Legislative leaders and Gov. Jerry Brown are claiming they won’t rush to raise taxes now that the Democrats have supermajorities in both the Assembly and the Senate. Maybe they mean it right now, but you can bet their minds will change fast.
For example, they want to put amendments for Proposition 13 on the next ballot — which would mean the taxation protections homeowners and business lands and buildings now enjoy on their properties could go away.
The public-employee unions, which are big supporters of Democrats, want Proposition 13 to revert to the bad old days of inflationary risesin property taxation.
Prop. 13 limits the amount of tax on a property to 1 percent of its valuation, and limits the amount that valuations for tax purposes on properties can be increased to 2 percent per year or less.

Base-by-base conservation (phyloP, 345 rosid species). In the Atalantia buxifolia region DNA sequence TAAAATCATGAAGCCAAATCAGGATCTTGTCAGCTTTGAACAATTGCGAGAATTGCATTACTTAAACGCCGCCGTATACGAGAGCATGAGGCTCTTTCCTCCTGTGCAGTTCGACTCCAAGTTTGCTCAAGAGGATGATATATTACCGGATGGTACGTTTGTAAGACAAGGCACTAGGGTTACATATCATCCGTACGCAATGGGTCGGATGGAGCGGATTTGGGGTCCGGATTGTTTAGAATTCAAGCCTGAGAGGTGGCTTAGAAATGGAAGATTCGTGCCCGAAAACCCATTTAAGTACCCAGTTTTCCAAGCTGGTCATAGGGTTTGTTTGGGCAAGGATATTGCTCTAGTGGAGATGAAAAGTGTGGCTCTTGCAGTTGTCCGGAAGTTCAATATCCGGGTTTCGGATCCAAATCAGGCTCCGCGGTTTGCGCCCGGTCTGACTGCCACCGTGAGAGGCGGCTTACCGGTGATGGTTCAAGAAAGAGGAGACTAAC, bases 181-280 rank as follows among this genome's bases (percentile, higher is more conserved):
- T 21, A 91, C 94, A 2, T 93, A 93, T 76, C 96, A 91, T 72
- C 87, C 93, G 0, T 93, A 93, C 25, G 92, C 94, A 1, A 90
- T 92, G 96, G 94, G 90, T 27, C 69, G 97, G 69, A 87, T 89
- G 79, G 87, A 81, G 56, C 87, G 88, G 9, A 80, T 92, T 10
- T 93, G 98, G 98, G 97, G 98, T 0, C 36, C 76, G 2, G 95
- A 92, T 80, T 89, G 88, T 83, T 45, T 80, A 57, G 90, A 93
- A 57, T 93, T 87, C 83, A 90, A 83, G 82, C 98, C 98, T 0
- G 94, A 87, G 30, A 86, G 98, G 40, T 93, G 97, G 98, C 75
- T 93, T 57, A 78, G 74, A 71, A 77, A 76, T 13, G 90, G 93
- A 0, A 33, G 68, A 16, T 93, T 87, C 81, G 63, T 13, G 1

Any changes in Prop. 13 would have to be voted on by the people, but since California’s biggest voter registration block is Democrat, amending Prop. 13 probably would have no better chance than in this election cycle. And most property taxpayers are too young to remember the abuses that took place pre-1978, the year Prop. 13 was passed.
The other problem the Democrats face is finding money to start paying the unfunded liabilities of the state pension system. Some cities are going bankrupt because they can’t pay what they owe for their public-employee pensions. That could lead to unpaid pensions, or drops in pension payouts, which many Democrat supporters won’t stand for.
A suggestion to triple the car tax, fortunately, was nixed. But with their supermajorities, the Legislature could have passed such a tax had it wanted to.
Keep in mind, also, that payments on the high-speed rail system bonds will start coming due.